Grandpa George loved flowers. More specifically, he loved to grow flowers. In the spring our tiny front yard had tulips – red, yellow, white, striped, purple, pink, orange – and daffodils too. And then there were the hyacinths. They smelled so wonderful, Grandma Violet used to love to cut them and bring them into the house. The smell was intoxicating.
My grandfather was a stoic man. He rarely showed emotion… But [his] pride and joy… were the roses. There were long stemmed, clusters, white, red, peach, pink, lavender, and yellow… He tended to those rose bushes like they were his children.
In the summer, he grew gladiolas, snap dragons, zinnias, dahlias, asters, in every color of the rainbow. The bumble bees spent all summer crawling in and out of the snap dragons, it must have been quite a party for them. There were butterflies, too. So colorful and intricately patterned.
Grandpa George carefully tended all the flowers that grew from bulbs – taking them out of the ground after flowering, storing them in the basement, and then replanting them meticulously. Year after year I watched the rhythm of my grandfather’s gardening habit. Our front and back yards went from drab to an explosion of color within weeks. Once we saw the green pushing through the ground at the front of the house, we knew the gardening season had started in earnest and that my grandfather would be out there watching over the progress.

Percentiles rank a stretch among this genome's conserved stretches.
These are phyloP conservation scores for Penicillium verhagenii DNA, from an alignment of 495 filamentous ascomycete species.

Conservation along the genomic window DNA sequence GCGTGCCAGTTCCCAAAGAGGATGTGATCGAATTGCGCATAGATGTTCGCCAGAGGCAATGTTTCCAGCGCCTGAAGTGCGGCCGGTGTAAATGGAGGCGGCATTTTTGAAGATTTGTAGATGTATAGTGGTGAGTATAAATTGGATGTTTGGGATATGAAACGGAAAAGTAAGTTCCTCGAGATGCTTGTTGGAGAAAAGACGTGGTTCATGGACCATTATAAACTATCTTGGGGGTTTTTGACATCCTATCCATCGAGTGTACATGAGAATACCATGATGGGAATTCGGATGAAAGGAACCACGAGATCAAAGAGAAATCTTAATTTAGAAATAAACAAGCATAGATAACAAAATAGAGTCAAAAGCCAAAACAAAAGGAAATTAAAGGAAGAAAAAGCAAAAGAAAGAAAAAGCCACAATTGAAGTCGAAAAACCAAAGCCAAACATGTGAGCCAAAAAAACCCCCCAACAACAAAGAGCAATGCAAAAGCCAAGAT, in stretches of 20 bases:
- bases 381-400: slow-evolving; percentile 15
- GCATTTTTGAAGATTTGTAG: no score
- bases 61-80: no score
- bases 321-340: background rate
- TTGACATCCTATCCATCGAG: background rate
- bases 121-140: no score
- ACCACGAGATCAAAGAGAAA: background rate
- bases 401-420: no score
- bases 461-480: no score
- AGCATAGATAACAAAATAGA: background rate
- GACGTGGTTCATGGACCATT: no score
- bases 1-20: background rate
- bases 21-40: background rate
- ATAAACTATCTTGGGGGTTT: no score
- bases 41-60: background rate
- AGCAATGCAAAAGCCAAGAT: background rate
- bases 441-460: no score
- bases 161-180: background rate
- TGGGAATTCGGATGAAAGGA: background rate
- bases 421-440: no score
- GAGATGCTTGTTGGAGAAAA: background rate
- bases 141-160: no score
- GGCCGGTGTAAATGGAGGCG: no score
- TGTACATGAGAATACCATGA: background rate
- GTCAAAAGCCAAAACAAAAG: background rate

But the pride and joy of my grandfather’s flower garden were the roses. There were long stemmed, clusters, white, red, peach, pink, lavender, and yellow. They lined the perimeter of the little patch of lawn we had at the back of our house. He tended to those rose bushes like they were his children. Constantly checking, trimming, pruning. In the fall when the blooms were done, he would carefully cut them all the way back, readying them for the long Ohio winter.
My grandfather was a stoic man. He rarely showed emotion, had a pain tolerance inconceivable to most human beings, and kept his innermost thoughts and feelings to himself. He read and watched the news a lot. And loved baseball in the summer, football in the fall, and basketball in the winter and spring. He was very opinionated about politics and current events. But other than those things… You never knew much what was happening in his head. “Feelings” were not something he ever shared.
But those flowers, those little organic factories that turn sunlight into glucose – he was head over heels about them.
Literally. He had his cushion that he would kneel on, but just as often you’d see him out there bent over in half, butt up in the air, picking out weeds, or just loving his babies.
While he was still working, gardening was the thing he looked forward to doing after work, or on weekends. After he retired, it was his main hobby and he indulged every chance he got quite late into his life. He worked in those flower patches for as long as I could remember.
Eventually, time took its toll and he was no longer able to care for them as he had his entire adult life. Bit by bit, they no longer flowered. Bulbs didn’t get planted, and the rose bushes grew out of control until my mother began teaching herself how to care for them.
Sadly, there were things he could so easily give to the plants, yet was clearly uncomfortable giving to his human family. That’s not to say he didn’t feel the same way about us as he did those roses and other flowers… He surely loved us.
After he died, my mother moved out of the old house and into suburbia. She brought the rose bushes with her. That is, any of them that had still survived. She lovingly and carefully transplanted them from their longterm home in the city to her new surburban plot south of Cleveland.